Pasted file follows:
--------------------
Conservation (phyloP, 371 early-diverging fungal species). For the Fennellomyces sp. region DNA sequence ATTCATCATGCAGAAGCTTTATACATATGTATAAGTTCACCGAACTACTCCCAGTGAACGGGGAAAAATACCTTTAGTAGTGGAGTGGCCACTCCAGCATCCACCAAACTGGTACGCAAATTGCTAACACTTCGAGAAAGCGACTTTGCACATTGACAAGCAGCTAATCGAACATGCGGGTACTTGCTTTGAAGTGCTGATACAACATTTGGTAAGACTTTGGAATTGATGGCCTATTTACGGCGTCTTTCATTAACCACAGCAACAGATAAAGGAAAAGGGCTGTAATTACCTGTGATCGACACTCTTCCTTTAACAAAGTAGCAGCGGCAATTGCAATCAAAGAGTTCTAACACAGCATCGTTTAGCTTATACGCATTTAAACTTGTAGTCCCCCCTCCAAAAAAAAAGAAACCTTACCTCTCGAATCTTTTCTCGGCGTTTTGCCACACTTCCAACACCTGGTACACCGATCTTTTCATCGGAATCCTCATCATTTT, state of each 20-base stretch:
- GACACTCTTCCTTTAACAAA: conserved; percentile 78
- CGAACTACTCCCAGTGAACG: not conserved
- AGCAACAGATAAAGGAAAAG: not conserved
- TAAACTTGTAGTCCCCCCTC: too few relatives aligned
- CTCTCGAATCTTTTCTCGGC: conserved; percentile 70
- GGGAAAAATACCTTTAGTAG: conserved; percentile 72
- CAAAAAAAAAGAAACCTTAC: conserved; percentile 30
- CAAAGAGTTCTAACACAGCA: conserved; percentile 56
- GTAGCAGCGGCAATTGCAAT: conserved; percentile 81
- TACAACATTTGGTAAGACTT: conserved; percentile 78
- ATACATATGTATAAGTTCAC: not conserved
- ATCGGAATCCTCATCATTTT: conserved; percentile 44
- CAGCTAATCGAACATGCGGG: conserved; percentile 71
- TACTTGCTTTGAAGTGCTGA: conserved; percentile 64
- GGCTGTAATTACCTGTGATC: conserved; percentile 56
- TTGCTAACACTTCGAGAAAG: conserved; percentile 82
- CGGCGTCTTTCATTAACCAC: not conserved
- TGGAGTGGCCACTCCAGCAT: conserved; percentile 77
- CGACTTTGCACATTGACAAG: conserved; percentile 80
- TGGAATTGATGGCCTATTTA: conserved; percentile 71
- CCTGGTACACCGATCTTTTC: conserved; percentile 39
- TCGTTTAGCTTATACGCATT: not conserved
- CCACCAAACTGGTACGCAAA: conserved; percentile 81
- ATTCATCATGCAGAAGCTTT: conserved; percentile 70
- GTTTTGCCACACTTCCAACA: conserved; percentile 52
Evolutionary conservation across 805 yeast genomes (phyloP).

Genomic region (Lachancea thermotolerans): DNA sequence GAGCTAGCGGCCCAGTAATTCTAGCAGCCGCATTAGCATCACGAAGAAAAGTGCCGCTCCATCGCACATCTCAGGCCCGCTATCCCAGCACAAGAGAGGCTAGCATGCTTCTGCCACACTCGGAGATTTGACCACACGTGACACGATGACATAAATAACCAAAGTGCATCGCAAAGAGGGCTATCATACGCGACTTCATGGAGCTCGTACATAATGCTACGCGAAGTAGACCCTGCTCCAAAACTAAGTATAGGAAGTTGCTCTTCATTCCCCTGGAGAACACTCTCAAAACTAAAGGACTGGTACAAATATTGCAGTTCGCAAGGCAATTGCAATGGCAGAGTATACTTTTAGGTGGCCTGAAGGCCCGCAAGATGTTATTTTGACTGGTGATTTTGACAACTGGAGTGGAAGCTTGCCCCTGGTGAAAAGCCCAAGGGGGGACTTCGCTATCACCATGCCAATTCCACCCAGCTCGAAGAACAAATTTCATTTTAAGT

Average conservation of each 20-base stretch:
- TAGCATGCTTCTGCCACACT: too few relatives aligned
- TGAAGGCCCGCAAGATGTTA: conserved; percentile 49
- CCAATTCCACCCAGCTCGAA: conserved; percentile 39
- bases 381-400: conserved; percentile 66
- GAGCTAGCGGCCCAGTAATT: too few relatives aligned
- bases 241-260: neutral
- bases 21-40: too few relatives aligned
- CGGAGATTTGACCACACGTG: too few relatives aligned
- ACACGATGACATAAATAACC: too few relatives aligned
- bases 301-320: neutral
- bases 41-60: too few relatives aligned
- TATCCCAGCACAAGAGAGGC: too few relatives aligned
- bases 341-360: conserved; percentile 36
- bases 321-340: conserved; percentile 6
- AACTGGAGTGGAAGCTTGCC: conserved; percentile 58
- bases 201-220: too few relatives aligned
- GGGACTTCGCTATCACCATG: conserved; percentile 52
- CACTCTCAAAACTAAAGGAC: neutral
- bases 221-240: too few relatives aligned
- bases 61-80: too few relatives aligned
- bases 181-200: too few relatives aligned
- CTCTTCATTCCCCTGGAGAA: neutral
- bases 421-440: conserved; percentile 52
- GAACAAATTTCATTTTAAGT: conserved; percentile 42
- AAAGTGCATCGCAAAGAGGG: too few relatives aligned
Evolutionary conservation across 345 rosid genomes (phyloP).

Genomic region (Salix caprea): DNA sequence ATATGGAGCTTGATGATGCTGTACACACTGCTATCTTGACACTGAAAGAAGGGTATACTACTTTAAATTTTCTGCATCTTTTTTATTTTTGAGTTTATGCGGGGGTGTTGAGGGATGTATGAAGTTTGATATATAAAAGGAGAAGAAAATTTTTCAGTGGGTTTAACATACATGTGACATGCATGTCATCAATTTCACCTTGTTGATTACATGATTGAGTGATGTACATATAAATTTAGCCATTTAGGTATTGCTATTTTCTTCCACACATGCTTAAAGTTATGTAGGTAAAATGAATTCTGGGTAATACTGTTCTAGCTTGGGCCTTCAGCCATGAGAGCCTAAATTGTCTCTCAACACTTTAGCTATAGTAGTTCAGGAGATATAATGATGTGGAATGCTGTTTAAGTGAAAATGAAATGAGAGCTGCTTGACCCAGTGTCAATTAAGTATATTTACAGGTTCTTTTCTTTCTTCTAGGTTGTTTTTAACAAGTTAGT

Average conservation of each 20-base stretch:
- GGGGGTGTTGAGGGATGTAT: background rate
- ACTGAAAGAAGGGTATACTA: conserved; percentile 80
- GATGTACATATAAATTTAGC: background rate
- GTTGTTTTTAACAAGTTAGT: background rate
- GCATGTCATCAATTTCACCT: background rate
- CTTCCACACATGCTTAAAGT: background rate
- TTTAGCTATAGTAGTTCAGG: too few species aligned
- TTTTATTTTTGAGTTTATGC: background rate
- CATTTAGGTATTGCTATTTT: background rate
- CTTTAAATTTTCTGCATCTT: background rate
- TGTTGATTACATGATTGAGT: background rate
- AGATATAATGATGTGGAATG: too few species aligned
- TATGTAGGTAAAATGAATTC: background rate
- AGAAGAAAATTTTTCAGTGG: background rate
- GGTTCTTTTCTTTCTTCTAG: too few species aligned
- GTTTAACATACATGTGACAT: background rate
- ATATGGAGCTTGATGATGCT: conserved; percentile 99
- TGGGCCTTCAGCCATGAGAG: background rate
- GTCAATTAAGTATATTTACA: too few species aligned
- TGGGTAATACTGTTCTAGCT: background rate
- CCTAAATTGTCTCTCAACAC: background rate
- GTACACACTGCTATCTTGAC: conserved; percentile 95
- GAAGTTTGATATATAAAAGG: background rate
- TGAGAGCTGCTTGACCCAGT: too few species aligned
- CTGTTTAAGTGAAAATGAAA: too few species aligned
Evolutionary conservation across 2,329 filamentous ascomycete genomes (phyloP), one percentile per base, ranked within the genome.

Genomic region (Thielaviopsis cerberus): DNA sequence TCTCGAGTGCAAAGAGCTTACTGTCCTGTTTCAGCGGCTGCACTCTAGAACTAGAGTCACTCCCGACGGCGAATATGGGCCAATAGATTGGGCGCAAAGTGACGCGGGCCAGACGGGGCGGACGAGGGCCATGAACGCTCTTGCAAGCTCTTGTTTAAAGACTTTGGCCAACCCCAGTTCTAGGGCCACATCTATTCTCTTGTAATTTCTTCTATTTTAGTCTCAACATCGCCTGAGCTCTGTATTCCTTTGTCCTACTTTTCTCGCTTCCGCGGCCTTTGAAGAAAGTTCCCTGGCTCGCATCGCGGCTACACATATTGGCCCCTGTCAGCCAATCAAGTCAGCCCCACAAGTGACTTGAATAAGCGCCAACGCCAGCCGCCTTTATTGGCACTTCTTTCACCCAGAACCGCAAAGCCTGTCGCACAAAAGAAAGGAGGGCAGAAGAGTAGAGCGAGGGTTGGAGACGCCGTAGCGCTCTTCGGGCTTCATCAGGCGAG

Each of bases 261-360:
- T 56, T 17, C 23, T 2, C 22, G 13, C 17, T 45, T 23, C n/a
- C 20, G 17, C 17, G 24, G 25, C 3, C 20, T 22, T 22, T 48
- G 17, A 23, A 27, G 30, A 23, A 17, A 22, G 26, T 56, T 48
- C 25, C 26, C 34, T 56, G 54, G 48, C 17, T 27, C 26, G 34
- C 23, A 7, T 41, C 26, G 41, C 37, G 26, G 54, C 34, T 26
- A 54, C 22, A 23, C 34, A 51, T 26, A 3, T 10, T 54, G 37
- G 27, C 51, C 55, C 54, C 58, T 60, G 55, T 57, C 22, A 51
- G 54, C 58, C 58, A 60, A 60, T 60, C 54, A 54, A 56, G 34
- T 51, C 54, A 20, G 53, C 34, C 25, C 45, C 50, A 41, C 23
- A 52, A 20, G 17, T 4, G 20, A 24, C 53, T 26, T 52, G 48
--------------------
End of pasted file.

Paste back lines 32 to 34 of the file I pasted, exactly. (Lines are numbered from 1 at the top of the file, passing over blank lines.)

- CCAATTCCACCCAGCTCGAA: conserved; percentile 39
- bases 381-400: conserved; percentile 66
- GAGCTAGCGGCCCAGTAATT: too few relatives aligned